High: 55°F ~ Low: 38°F
Saturday, Jan. 31, 2015
Garden Gleanings - Garden meeting, insects, plant spray and...Posted Wednesday, June 4, 2008, at 4:31 PM
Please plan to come to our next garden meeting at the Hong Kong Restaurant this Friday night on Madison Street in Shelbyville. We generally drift in between 6:30 and 7. I will have some rooted indoor plants and a few rosemary rootings and a garlic chives to give away.
The ladybugs are finally starting to catch up on their work. The aphids are being controlled to a point that I am only having to spray on a spot basis. Where the ladybugs are plentiful, I leave them alone.
I am adding some fish emulsion and seaweed extract in the spray bottle that has my hot sauce concoction. This way am will be doing a little foliar feeding at the same time that I spot spray for bugs.
Started the next generation of corn in a seed tray. I was getting spotty germination in the garden and don't want to have gaps. Space is too limited to have give up space to blank soil. Nor do I want to plant two seeds and pull one out. Once they germinate, in they go. They have no room to develop their tap root in the tray.
The nappa cabbage filled out very nicely this year. We ended up giving most of it away. The early row covering kept the cabbage loopers at bay so there was very little insect damage. Will probably plant some more in August for a fall crop.
Sugar snap peas were disappointing for the first year in many. That also will be planted again for fall, but the pods were tough and dry. If it happens again this fall, I may suspect the seed since we have always had good crops.
The plants in the washing machine and larger planters are doing well, except for swiss chard. Leaf lettuce, tomatoes, cukes, Chinese squash and eggplant seem to be enjoying it.
The globe artichokes are also starting to take off. Guess they were just waiting for the warm weather to settle in. Same with the okra. Beans are flowering and zukes forming nicely with only one plant getting hit by a population of squash bugs. I got them early with manual picking and it seems to have avoided the first flush.
Don't worry, I have a lot of wood around here to knock on and I don't really think I will avoid them all year, but it was interesting to see the weaker plant have bugs and the stronger one right next to it, nothing. Just like they say in the magazines. Hmmmm.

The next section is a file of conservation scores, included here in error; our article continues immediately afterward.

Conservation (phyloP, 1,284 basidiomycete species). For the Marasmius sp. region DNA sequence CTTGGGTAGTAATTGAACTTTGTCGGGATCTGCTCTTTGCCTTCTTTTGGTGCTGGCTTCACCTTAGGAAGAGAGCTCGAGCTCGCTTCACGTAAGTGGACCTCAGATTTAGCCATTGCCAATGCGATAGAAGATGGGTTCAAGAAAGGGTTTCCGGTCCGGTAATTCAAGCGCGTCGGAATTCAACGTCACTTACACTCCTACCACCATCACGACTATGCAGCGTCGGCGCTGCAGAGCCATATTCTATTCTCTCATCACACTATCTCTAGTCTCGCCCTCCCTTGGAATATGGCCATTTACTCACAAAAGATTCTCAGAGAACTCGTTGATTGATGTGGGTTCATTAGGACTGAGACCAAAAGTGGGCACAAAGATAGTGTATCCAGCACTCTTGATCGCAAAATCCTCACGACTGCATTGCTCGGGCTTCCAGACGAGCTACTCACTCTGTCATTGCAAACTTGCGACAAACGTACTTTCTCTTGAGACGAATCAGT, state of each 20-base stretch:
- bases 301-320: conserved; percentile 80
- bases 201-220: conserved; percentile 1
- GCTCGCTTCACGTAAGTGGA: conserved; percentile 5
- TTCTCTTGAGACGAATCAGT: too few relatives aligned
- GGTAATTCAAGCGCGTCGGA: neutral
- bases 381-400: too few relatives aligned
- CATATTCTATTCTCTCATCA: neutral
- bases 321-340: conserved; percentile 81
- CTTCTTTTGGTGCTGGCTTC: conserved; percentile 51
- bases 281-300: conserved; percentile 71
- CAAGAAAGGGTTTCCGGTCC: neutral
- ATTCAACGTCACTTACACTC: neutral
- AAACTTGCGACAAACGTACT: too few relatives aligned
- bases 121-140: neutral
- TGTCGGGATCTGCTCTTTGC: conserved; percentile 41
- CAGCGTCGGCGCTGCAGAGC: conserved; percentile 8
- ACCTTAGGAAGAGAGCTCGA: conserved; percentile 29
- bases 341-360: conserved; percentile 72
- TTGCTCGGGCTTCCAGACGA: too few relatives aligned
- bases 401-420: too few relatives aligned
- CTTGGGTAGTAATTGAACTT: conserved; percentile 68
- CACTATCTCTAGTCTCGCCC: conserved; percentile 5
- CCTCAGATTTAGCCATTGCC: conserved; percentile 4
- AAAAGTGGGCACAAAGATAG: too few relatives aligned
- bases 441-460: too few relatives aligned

The cilantro that reseeded itself has really come on strong. Besides the culinary benefits, the tiny flowers are great for beneficial insects and it is right in the middle of the garden. The wildflowers are starting to fade out, but I need to let them mature so they can reseed for next year.
The water cress is dying back. I had to pull it before the seeds mature or I will have MUCH more than I can handle. The stalks in the soup we made last week were tough, so I put most on the compost pile and clean the muck out of the stream into the pond. They are great filters, but their time is up for the summer.
The fig trees are coming back from last year's late freeze. All new shoots from the base. The bigger trunks are all dead, but we left them up for the birds to use as a perch near the feeders. Aesthetically, it is time for them to go. That may be a good job for tonight.
I like to get out a sweat at least once a day and the heat is obliging. After trimming, i need to rebuild the rock garden walls then mulch heavily with wood chips.
That's enough rambling for now. Feel free to ramble yourself.
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Steve Mills and his wife have one daughter and live on a farm outside of Bell Buckle. They previously owned two coffee/ice cream shops, currently operate an internet sales company and teach classes, but his primary job involves the paper industry worldwide. Hobbies and interests lie in gardening, photography, recorded music and of course, their pets.
Hot topicsIt is always time to get your hands dirty, at least in dirt.
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Starting seeds, what a "pick me up" at this time of year.
My bad, I forgot to tell you about the Winter Seed Swap tomorrow